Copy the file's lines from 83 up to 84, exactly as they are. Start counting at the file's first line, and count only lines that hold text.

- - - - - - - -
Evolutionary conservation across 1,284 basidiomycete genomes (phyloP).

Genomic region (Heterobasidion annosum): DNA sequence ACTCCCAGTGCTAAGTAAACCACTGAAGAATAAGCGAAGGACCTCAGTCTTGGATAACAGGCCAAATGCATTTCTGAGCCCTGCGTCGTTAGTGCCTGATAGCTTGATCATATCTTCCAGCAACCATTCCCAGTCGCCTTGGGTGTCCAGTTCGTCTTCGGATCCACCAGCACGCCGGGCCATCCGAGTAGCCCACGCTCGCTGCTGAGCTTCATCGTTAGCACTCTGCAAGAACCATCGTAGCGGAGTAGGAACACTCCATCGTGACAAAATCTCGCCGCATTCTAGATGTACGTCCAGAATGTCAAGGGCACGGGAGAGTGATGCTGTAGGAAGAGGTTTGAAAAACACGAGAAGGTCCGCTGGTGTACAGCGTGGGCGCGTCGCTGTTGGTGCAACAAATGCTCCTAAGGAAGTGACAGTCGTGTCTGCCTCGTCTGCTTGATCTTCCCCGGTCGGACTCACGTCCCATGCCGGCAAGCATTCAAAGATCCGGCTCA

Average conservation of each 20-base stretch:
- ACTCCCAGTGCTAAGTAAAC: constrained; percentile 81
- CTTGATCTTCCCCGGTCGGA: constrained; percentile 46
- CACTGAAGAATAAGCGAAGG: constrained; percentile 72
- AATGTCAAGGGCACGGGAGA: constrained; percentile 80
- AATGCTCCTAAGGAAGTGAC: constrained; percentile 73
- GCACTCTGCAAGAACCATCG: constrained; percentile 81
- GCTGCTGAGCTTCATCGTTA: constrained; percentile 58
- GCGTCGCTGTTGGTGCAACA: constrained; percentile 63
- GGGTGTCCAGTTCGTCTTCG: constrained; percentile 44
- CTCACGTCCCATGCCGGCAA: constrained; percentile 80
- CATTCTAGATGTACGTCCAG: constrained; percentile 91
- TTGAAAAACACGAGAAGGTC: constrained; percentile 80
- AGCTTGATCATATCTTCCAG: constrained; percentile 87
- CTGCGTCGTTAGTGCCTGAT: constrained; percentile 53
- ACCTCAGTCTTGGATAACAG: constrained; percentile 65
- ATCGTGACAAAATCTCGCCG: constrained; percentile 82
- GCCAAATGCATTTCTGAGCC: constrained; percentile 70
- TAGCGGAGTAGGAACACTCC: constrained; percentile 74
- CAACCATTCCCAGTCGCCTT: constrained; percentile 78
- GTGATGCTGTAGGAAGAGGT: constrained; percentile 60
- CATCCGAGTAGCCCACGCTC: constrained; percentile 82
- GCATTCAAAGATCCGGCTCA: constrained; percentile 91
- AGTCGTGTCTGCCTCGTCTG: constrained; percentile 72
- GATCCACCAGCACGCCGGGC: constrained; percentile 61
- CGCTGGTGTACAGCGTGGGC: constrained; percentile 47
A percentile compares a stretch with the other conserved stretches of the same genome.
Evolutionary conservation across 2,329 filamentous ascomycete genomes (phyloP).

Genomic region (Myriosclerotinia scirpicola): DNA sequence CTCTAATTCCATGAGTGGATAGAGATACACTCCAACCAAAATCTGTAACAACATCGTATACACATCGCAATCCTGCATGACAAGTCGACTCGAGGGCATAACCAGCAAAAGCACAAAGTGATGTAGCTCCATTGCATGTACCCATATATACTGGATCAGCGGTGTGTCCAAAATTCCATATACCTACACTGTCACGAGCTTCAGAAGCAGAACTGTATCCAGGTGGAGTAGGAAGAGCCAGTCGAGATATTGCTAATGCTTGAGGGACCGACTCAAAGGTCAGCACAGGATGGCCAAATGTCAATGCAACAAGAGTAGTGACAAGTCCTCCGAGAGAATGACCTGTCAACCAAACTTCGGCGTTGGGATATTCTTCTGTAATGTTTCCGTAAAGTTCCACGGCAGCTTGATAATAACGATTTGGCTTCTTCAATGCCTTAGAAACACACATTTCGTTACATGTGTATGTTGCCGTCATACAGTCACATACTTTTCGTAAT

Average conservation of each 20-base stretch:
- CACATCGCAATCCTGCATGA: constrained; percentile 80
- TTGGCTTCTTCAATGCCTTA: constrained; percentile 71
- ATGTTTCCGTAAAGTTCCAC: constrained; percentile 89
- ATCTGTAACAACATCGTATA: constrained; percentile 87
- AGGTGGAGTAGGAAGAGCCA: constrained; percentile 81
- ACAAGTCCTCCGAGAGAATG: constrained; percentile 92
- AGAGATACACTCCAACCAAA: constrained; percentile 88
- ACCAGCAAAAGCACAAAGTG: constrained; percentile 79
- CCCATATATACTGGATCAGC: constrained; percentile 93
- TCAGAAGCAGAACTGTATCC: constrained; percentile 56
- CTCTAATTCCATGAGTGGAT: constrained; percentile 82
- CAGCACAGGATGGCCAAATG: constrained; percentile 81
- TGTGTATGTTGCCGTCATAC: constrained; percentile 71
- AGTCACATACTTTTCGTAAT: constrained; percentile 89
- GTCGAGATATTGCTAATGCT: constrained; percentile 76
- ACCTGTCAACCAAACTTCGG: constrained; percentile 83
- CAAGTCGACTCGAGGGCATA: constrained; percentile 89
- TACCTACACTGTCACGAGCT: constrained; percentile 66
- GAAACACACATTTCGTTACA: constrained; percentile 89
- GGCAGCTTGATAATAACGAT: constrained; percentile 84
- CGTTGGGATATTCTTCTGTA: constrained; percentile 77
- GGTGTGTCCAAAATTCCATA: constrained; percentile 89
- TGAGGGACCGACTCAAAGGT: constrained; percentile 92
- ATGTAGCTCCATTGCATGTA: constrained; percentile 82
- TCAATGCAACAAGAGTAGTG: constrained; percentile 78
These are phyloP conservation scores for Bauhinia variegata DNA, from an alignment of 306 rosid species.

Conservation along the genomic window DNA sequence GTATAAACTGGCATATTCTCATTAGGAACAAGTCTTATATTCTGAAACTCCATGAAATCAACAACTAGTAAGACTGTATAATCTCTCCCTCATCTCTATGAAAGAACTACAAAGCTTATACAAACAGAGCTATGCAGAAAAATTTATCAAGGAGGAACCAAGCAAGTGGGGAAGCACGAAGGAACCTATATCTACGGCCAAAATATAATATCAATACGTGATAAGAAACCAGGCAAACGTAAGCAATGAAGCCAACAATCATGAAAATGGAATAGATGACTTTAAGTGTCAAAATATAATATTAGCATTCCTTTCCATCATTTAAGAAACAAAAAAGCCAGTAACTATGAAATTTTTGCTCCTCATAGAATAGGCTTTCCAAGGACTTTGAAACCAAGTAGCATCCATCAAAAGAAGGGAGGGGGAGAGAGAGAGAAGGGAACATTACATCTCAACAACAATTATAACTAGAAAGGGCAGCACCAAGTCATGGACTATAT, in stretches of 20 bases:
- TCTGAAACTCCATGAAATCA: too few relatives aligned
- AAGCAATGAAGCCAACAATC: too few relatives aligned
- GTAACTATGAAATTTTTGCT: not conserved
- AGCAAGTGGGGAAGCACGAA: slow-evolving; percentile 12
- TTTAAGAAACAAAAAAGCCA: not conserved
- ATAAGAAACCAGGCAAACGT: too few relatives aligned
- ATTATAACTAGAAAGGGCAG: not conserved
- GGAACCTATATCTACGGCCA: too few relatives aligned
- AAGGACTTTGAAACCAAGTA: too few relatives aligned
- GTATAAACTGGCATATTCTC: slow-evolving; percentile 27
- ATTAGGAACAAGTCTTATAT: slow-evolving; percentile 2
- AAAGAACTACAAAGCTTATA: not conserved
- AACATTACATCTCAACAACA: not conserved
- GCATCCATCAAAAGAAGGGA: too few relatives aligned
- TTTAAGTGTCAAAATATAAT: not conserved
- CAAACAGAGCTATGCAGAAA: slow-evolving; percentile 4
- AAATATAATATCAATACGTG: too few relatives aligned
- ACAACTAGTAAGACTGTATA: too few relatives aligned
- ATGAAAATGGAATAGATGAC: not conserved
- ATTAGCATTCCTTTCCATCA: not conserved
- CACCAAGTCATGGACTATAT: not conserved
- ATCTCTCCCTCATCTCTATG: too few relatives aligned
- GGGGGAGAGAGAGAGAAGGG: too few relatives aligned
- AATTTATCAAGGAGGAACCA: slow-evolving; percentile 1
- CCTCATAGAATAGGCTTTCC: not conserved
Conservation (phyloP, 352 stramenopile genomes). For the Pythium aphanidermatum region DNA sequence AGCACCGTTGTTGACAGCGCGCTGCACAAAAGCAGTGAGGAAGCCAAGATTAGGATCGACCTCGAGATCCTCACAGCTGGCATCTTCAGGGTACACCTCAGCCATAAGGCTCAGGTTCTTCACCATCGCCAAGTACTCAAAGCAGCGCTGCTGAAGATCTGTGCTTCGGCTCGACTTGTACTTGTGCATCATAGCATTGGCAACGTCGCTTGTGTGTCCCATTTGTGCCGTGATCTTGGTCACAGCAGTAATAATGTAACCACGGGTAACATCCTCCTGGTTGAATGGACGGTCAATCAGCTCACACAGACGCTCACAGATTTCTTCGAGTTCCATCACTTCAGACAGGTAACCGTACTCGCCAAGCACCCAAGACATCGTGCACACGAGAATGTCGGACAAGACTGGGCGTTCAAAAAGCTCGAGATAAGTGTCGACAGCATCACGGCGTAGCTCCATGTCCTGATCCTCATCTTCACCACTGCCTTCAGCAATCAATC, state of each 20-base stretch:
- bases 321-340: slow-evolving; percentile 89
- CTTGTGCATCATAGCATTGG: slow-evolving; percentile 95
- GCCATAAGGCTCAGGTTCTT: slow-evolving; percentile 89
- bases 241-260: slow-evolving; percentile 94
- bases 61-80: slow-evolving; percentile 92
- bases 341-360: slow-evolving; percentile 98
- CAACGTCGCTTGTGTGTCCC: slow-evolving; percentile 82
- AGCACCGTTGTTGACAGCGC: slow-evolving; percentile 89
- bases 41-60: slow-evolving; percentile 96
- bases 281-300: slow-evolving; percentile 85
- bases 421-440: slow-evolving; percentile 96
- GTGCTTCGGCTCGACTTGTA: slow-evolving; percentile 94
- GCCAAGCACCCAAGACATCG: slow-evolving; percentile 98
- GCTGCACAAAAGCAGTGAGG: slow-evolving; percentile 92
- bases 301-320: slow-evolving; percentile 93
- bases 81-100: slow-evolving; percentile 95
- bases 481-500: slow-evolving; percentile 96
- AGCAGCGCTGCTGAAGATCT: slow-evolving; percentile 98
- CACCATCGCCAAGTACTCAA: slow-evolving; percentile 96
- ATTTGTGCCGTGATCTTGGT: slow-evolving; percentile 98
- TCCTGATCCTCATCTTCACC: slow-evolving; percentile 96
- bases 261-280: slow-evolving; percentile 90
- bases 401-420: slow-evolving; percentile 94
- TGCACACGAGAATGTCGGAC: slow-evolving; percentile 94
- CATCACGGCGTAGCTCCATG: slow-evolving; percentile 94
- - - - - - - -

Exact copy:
- AATTTATCAAGGAGGAACCA: slow-evolving; percentile 1
- CCTCATAGAATAGGCTTTCC: not conserved